But the last few years, this body has been like a hamster on a wheel, spinning and spinning, but never getting anywhere. You don't have to look farther than a couple of amendments the Senate made to this bill to see my friends spinning their wheels.

    Climate change is real. Because a few Senators decided to get cute in parsing a few words, it is in the bill. We are going to vote on it. And then what? Just yesterday, Agriculture Secretary Tom Vilsack announced that the United States Department of Agriculture is making more than $280 million available for rural agricultural producers and small business owners to apply for resources to purchase and install renewable energy systems or make energy efficiency improvements.

    Once more, those funds were made available in the 2014 farm bill, which shows what Congress can accomplish when we work together. I might add, because farmers in this country have experienced a 37 percent reduction--and I, along with others, represent many of those rural areas--I am delighted that we were able to do that in the farm bill, and I am pleased that Secretary Vilsack made his announcement.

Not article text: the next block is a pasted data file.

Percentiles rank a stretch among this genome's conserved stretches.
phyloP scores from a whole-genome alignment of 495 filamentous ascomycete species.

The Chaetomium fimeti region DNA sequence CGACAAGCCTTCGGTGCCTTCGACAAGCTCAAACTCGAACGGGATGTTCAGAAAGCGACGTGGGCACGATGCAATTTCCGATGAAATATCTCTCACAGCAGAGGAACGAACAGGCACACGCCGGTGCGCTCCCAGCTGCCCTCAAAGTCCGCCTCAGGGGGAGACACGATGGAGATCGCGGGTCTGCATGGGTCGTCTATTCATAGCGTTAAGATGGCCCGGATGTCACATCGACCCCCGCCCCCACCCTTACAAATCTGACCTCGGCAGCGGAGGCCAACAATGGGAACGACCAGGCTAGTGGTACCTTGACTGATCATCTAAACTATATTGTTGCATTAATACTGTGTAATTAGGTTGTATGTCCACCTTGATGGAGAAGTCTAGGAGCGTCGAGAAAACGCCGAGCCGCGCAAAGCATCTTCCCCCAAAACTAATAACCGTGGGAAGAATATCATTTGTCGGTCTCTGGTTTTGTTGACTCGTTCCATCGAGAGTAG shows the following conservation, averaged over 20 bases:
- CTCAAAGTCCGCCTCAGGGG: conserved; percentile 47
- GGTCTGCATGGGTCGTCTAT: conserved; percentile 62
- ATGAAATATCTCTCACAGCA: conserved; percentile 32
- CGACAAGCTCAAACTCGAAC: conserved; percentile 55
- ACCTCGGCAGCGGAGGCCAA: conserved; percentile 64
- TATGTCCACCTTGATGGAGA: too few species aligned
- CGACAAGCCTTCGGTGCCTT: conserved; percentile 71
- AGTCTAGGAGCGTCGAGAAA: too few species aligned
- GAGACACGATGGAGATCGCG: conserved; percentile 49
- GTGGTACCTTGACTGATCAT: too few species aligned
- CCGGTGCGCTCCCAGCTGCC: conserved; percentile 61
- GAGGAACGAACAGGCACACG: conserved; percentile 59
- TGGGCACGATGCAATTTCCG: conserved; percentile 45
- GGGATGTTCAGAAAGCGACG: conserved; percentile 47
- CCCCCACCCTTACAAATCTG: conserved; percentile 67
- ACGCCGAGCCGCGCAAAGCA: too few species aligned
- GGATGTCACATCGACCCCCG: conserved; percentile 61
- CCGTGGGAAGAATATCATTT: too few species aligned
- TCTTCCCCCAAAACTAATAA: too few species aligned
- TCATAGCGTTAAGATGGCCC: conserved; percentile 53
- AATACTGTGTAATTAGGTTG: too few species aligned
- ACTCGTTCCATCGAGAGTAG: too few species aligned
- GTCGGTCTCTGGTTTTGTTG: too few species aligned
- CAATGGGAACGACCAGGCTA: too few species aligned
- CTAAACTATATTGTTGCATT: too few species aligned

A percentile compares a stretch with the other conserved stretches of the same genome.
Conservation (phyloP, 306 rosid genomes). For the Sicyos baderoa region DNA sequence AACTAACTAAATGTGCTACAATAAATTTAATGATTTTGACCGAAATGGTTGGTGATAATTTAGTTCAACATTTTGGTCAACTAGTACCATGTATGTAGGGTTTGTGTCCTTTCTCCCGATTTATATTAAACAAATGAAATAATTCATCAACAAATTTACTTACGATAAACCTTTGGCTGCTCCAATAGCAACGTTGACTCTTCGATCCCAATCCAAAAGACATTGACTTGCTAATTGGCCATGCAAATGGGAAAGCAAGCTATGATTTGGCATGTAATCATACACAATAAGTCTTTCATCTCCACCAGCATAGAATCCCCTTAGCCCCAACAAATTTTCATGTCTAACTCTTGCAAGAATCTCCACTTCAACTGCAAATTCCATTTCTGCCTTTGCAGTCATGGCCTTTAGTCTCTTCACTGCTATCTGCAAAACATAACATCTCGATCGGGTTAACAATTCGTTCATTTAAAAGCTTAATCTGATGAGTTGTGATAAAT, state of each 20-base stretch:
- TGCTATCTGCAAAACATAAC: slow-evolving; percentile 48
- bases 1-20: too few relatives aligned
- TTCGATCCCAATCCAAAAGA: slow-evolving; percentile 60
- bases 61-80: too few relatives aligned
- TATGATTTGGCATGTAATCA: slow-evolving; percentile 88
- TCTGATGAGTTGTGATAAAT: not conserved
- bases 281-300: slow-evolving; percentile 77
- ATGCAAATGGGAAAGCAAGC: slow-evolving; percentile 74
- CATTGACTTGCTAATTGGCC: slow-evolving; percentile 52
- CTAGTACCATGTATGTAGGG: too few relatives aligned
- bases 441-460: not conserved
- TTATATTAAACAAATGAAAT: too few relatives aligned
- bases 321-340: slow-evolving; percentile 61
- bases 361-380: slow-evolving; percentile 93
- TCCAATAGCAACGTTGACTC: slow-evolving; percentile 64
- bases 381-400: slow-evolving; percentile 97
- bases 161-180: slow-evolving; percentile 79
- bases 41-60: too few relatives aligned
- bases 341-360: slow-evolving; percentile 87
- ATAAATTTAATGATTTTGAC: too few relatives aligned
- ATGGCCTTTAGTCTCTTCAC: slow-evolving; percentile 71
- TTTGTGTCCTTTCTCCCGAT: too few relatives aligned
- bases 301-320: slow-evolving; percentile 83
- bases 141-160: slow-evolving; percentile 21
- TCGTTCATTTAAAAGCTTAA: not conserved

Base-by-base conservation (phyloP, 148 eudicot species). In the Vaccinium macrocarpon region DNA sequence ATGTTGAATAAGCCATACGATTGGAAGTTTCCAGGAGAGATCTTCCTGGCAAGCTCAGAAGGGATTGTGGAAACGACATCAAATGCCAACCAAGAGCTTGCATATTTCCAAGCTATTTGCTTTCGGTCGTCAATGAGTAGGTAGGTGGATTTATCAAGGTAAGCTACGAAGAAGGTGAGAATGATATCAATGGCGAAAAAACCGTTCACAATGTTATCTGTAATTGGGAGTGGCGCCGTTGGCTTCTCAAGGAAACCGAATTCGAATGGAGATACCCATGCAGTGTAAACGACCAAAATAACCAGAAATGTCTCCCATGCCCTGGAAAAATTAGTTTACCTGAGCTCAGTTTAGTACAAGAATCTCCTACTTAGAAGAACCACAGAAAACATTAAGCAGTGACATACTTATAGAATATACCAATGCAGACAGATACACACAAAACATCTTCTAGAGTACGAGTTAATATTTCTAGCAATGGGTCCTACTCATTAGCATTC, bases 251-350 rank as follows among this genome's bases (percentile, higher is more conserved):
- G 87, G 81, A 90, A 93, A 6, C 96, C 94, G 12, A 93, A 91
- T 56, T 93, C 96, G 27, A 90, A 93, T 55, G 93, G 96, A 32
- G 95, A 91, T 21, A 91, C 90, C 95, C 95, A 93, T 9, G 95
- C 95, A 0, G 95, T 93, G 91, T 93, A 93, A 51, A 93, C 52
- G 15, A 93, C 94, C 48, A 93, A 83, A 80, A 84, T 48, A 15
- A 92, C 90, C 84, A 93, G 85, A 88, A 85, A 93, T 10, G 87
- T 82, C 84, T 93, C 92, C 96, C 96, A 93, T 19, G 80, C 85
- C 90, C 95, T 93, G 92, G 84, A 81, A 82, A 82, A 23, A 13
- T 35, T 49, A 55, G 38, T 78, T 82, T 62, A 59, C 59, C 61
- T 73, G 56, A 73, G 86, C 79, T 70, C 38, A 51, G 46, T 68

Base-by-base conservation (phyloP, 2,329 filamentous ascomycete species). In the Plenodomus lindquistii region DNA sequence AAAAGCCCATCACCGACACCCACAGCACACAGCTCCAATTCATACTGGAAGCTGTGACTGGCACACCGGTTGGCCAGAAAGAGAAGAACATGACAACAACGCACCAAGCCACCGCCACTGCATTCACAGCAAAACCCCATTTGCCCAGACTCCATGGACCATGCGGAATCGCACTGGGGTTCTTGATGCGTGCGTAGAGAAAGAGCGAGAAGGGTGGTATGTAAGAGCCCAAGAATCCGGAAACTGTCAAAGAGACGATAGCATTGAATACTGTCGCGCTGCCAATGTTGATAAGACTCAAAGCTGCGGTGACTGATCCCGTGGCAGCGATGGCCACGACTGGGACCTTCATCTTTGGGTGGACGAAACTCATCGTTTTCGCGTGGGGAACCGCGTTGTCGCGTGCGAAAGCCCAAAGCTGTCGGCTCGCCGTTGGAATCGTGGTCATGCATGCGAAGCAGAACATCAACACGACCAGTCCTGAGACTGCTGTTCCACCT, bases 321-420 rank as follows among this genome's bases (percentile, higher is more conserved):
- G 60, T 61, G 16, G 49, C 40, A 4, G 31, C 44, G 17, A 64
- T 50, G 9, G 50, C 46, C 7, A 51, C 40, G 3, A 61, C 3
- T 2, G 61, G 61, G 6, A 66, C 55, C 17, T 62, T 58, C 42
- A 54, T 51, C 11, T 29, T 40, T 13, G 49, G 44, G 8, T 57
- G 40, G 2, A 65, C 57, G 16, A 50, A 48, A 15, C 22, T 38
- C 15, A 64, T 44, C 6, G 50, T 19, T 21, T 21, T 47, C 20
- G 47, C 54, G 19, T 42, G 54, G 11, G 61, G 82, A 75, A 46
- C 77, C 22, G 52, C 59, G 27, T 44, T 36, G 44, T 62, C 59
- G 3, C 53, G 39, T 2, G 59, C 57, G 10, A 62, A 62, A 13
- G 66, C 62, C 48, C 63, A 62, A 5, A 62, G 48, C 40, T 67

The Senate also included an amendment that finds that Congress should--as opposed to shall--require oil companies to pay an excise tax to fund oil spill cleanups.

    While I appreciate this expression, the amendment effectively does nothing to mandate contributions to the oil liability trust fund. I would invite my colleagues on the other side to explain that. Tell us why it is that these oil companies should not be required to contribute in a mandatory manner to the oil liability trust fund. Instead, what is happening is we create the illusion that oil companies will actually be accountable in the event of a spill.

    Alternatively, simply closing the tax loophole that allows oil and gas companies to deduct the cost of cleaning up oil spills would discourage oil spills and save hardworking American taxpayers an average of $1.3 billion per year.

    The American people were led to believe that changing control of the Senate would lead to an end of this gridlock. But sadly, this has not been the case.

    My friends are not going to be able to, like the hamster, spin their wheels continuously. Even the hamster gets tired. And sooner or later, when that hamster gets tired of the nonsense of spinning going nowhere, he either gets off or he falls off.